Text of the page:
Watch Dogs Legion Bloodline Review: Aiden Pearce returns

Six years later, we catch up with the protagonist of the original Watch Dogs.

The original Watch Dogs was a curious thing, slightly over-hyped and under-delivering. Like Assassin’s Creed before it, the opening title in the franchise proved to be a proof of concept, with Watch Dogs 2 ditching wooden protagonist Aiden Pearce for a more compelling hero. 2020’s Watch Dogs Legion upended this altogether, doing away with the concept of a singular protagonist and embracing the idea that you could play as anyone within London. Ultimately, Legion had similar problems as Watch Dogs itself in that the idea was better than what was actually executed.

Love it or hate it, Legion has been expanded upon with Bloodline, a standalone experience (that still requires the base game) starring the original Watch Dogs‘ Pearce. The expansion launches separately and is set within the opening events of Watch Dogs Legion itself; London has been bombed and a heightened sense of fear is in the air, but DedSec hasn’t yet started its second coming.

This simple note has huge ramifications for Legion in that players won’t have a team of disposable agents at their fingertips; rather, we’re locked in the shoes of Pearce alongside Legion fan-favorite Wrench. It’s rather strange when you think about it, as this signifies a move away from what made Legion unique and instead heads toward Watch Dogs proper. The result is a mixed bag, with many of Luke’s criticisms of the base game still applying to this new offering.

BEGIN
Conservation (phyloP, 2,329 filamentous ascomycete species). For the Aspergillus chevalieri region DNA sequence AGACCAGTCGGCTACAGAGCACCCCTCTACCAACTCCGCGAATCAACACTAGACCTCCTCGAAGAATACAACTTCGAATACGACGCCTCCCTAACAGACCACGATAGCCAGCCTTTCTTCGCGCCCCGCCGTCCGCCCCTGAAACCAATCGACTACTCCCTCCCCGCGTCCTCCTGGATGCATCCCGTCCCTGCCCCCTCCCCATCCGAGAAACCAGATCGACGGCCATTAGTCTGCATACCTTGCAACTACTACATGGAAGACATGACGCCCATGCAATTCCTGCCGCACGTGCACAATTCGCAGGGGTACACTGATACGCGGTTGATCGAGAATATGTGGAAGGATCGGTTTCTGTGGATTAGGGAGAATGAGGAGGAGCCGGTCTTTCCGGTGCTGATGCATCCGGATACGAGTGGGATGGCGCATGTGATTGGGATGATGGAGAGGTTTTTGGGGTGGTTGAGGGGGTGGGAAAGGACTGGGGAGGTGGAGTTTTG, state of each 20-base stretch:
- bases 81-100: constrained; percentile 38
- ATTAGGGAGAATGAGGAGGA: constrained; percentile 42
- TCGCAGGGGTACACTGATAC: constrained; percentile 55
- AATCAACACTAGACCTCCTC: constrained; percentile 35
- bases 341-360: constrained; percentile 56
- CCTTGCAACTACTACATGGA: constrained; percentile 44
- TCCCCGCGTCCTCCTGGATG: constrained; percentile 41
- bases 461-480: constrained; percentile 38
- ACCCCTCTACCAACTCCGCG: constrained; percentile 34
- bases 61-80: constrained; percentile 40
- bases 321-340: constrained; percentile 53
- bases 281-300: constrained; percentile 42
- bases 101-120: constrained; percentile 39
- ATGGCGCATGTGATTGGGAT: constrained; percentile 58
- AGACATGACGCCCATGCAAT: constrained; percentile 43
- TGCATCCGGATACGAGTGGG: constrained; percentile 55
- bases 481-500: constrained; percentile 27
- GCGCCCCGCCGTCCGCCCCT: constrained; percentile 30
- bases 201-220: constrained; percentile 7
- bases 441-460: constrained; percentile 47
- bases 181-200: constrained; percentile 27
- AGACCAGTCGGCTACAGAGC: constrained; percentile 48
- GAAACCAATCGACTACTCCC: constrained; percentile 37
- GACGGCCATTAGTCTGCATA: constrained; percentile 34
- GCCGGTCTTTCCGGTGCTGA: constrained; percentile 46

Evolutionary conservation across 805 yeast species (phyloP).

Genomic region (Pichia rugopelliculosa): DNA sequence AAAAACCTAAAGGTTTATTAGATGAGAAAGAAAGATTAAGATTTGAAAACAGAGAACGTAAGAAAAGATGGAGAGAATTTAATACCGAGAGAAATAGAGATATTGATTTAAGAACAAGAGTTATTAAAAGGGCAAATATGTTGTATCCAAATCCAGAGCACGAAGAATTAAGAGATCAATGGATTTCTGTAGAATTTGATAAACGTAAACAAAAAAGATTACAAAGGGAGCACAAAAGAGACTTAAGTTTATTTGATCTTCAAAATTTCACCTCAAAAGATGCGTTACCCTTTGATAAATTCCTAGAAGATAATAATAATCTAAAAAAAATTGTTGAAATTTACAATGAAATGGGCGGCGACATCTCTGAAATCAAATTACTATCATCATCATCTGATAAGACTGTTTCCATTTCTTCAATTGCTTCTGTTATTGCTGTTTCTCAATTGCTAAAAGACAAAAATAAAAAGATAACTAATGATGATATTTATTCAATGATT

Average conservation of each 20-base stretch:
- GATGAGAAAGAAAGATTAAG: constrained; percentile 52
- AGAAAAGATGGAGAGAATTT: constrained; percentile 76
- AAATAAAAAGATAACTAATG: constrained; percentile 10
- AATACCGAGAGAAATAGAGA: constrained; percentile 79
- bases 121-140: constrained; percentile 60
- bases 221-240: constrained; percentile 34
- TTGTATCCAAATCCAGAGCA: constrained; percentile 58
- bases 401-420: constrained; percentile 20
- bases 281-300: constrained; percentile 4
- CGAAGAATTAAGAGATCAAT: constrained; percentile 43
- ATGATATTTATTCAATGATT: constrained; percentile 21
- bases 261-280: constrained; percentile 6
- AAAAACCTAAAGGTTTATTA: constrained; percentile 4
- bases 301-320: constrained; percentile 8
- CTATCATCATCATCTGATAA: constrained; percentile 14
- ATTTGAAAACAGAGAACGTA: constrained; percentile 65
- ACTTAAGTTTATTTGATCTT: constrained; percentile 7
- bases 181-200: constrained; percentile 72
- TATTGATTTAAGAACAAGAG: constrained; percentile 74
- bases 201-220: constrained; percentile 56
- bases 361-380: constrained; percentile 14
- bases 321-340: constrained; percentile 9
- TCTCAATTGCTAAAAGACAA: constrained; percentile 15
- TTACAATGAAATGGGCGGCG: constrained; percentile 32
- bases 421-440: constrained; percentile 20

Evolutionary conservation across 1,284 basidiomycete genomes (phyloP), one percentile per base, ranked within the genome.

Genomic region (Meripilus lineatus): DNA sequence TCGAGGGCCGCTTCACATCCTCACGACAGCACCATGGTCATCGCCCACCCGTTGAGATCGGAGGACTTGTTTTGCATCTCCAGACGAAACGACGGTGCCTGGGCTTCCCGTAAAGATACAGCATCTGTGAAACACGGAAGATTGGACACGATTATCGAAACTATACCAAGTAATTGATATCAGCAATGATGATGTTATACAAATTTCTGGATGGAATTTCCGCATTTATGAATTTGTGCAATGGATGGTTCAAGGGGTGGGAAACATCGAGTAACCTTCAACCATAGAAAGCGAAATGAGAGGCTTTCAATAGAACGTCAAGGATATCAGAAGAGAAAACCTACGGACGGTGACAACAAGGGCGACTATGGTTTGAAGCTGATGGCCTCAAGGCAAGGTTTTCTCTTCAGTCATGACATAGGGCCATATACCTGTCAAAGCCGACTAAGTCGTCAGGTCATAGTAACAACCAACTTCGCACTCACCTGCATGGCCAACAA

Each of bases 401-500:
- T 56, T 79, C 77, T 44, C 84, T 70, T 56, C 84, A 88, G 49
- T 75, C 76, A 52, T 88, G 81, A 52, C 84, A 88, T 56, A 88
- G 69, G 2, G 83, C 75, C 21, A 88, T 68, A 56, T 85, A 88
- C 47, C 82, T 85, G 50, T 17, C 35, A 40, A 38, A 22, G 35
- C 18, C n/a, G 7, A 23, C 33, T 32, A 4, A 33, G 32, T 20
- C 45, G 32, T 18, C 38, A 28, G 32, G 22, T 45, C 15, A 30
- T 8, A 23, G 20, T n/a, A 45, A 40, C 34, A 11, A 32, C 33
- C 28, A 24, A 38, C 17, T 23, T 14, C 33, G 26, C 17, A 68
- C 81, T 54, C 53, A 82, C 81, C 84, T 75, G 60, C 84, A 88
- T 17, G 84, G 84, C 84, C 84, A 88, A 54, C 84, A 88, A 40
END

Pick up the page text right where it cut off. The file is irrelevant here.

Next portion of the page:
For starters, Bloodline uses the same London map and general mission structure as its parent game. This provides a gigantic play area, and you’ll soon find yourself driving from end to end, bouncing between NPCs that serve to progress your active mission. The need to drive from place to place is necessary when you begin, as your previous progress inside Legion matters not, but I found myself using fast travel as quickly as I could after unlocking new (old) access points.

The repetition of driving from one place to another is mirrored by the echoes of missions themselves, with most requiring a handful of stealth, combat and hacking to continue the story of Pearce and Wrench. This isn’t a bad thing, necessarily — especially for fans of Legion‘s formula — but you might also want to take the story in bite-sized chunks for maximum enjoyment. Audio files still need to play out in their entirety — or simply skipped with the exposition they were meant to provide instead missed — at some points if you’d like to continue on, partially removing immersion as you either stand around or take Aiden or Wrench through time-wasting antics just to listen.

The same types of launch-day oddities experienced by Luke on PC were also mirrored by Bloodline — I too suffered from audio dropouts and strange framerate drops as part of the expansion’s early access offering. I also noticed that whenever Pearce would stealthily takedown a guard, their body would fly about five feet behind me after I’d laid them out (and you can see a sample of that in our gameplay below). The latter problem was more comical than anything else, but hard to ignore nonetheless.